Starring: Noémie Merlant, Adèle Haenel, Luàna Bajrami
Director: Céline Sciamma
Running Time: 121 mins
Portrait Of A Lady On Fire (Portrait de la jeune fille en feu) is a French film about a woman who is hired to paint a young heiress on an isolated island, but soon discovers the job will bring her far more than she expected on arrival.
An engrossing, emotional, sensual and very cagey drama from the outset, Portrait Of A Lady On Fire finds itself teetering on the brink of an all-out thrill ride, teasing you with its enigmatic drama, unexpected twists and deep emotion throughout. Not just an exciting watch, though, the film is a gorgeous feast for the eyes, with a powerfully tactile portrayal of its time period, set to a strikingly earthy backdrop in which a passionate and exhilarating slow-burn thriller bubbles patiently.
There’s a lot about Portrait Of A Lady On Fire that’s worth praise, but I think most of all, director Céline Sciamma deserves high commendation for her work on the film. Not simply because it’s such an exciting, engrossing watch, but because Sciamma takes on a story that’s been looked at before with both a strikingly frank and dynamic attitude, not becoming distracted by exterior influences, but simply doubling down on what is an enthralling story right the way throughout.
Portrait Of A Lady On Fire has drama and thrills throughout, but the core of its story remains a romance. And it’s a romance that’s at times reminiscent of films like Blue Is The Warmest Colour for its use of deeply sentimental and sensual style, as well as The Handmaiden for its on-edge brand of thriller brinkmanship.
However, unlike both of those films, which bring exterior concerns into the mix surrounding the nature of the core romance, Portrait Of A Lady On Fire is a bold, honest and brilliantly frank same-sex romance that shows there are absolutely no limits on the genre, playing out as a deeply passionate and pure romance that never gets bogged down with considerations of the scenario outside of the centre of the story.
With that, there are times when the film really hits home with deep emotional resonance, as the relationship between Noémie Merlant and Adèle Haenel’s characters deepens over the course of a whirlwind few days.
And it’s that sense of a whirlwind romance that really makes Portrait Of A Lady On Fire what it is. I call it a cagey, on-edge thriller, but it’s actually the passion and intensity of the romance that makes the film so thrilling. There aren’t the complexity and twists of The Handmaiden, and while that may not necessarily be for the best, it definitely turns the film into one of the most striking and exciting romances you’ll ever see.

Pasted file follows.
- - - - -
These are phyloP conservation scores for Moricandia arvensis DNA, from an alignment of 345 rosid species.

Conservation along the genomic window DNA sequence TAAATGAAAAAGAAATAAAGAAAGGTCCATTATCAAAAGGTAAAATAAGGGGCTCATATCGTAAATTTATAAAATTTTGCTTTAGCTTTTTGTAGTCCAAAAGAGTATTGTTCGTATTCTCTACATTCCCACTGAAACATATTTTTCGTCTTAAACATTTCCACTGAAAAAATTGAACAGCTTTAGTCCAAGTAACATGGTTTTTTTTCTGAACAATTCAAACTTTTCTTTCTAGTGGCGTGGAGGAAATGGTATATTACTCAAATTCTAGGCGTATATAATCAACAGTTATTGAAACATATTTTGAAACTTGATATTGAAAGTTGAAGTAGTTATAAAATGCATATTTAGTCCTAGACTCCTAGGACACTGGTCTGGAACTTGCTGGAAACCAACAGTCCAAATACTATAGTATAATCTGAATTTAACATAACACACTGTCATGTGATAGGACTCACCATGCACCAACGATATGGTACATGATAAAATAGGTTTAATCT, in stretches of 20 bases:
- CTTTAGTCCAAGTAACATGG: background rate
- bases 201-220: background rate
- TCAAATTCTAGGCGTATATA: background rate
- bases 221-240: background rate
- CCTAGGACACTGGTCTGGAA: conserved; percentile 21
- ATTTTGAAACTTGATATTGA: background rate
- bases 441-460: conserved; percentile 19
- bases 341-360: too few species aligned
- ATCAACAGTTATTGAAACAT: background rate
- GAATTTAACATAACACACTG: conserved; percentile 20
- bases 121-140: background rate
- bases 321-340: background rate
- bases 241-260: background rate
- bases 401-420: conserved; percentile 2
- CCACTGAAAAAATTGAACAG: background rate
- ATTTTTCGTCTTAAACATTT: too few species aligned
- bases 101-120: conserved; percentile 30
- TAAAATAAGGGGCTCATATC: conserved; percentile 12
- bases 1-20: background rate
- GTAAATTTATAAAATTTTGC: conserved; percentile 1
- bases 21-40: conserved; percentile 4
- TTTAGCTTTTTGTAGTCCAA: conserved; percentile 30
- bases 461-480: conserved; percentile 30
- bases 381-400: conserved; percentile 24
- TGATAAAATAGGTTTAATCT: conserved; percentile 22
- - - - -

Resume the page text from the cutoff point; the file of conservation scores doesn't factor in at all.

But what’s more is that, for the most part, Portrait Of A Lady On Fire is a very slow and quiet film. Once again, I keep calling the film an exhilarating thriller, but there’s nothing in the screenplay that would directly suggest it as such. Instead, it’s the brilliant work of director Céline Sciamma that lends the film such exciting intensity, and the dedication of the two lead performances to go as far with the portrayal of their deeply passionate romance as possible.
And finally, on top of that, as if the story wasn’t enough to have you totally hooked throughout, Portrait Of A Lady On Fire thrills with its gorgeous, vivid and down-to-earth period settting.
Not only does it feature strikingly plain, earthy costumes and sets that bring the reality of its time setting to light in far more vibrant fashion, but also the contrast between the dull, plain nature of that and the electrifying natural backdrops in which some of the characters’ most passionately romantic moments take place, which brings even more striking drama and excitement to the table, helping to build that sense of whirlwind excitement as the movie continues to develop into a more and more exciting thriller.
Overall, I loved Portrait Of A Lady On Fire. A slow-burn thriller that feels anything but, the movie is filled to the brim with exciting, vibrant and passionate drama, coming together under fantastic direction that blends a striking visual palette with deep emotional sentimentality, bringing a bold and frank attitude to its story that films in the past have unfortunately shied away from. It’s an exhilarating watch, and while it may not seem so on the face of things, there’s a whole lot to love about Portrait Of A Lady On Fire, which is why I’m giving it an 8.0.